John F. Kennedy "Ask Not" Speech Inspired by School Headmaster

This photograph, part of the John F. Kennedy Presidential Library, taken in 1960 shows Brothers John F. Kennedy, Robert F. Kennedy, and Edward M. Kennedy in Hyannis Port, Cape Cop, Massachusetts. This image is one of the more than 1,500 images that the National Archives has released in their Access to a Legacy project, which is an online digital archive of high interest material from President John F. Kennedys official and personal records. The collection consist of photographs, audio recordings, speech drafts, films and other material.  UPI/John F. Kennedy Presidential Library and Museum

John F. Kennedy famously declared, “Ask not what your country can do for you—ask what you can do for your country.” Now, an archivist at the former president’s boarding school is saying Kennedy may have been inspired by words from the school’s headmaster.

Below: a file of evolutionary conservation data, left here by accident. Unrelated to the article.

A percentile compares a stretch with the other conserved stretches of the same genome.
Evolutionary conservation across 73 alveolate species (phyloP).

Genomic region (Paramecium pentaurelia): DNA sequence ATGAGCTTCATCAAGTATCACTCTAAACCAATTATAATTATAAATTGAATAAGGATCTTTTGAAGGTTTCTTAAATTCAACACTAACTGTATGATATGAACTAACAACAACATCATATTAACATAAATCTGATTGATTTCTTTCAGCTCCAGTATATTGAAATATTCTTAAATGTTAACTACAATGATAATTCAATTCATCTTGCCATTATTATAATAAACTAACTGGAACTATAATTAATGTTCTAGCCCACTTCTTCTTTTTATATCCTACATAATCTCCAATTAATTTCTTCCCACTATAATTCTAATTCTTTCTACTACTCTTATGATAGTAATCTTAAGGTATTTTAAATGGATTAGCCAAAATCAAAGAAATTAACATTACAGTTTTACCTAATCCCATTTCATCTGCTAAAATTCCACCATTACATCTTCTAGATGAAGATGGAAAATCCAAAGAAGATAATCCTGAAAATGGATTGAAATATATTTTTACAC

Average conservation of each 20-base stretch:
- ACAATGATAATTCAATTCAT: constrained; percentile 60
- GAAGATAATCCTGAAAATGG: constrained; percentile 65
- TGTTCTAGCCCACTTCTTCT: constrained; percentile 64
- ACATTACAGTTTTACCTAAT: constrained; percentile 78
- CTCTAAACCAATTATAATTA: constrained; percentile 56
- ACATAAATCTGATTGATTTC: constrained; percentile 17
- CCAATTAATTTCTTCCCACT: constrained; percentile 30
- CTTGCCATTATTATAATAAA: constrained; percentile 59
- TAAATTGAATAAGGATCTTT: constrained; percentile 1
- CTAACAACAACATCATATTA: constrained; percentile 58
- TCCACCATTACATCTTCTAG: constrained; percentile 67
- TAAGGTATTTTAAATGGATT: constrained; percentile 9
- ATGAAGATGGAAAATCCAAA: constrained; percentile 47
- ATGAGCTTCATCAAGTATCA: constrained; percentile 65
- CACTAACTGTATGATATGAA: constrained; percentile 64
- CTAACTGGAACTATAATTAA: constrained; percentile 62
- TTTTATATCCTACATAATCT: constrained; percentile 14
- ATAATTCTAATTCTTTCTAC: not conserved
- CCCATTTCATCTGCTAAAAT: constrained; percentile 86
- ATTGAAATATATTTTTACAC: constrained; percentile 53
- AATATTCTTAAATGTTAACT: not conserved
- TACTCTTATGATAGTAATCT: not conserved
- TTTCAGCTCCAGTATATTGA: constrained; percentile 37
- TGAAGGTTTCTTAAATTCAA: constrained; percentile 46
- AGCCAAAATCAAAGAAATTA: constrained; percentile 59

According to the Associated Press, a notebook belonging to a former Choate School headmaster was found that included a quote from a Harvard University dean who wrote, “The young who loves his Alma Mater will always ask, no ‘What can she do for me?’ but ‘What can I do for her?’”

The notebook contained the sermons headmaster George St. John would give to students. The teenage Kennedy sat through many of these sermons in the 1930s and when he gave his inauguration address in 1961, many alumni of the school said they recognized the line as “an echo” of what they heard as students. Until now, however, there was no direct evidence.

Archivist Judy Donald found the quote on the first page of one of St. John’s notebooks.

“When we found these prose books, we felt OK, here’s the link we’re missing,” Donald said.

Although Kennedy’s speech is a dead ringer for the quotation, JFK biographer Michael O’Brien remains skeptical about the connection. According to him, Kennedy was more focused on making plans with friends than listening to the headmaster’s sermons.

“I don’t think he would have been paying attention to anything like that,” O’Brien said.

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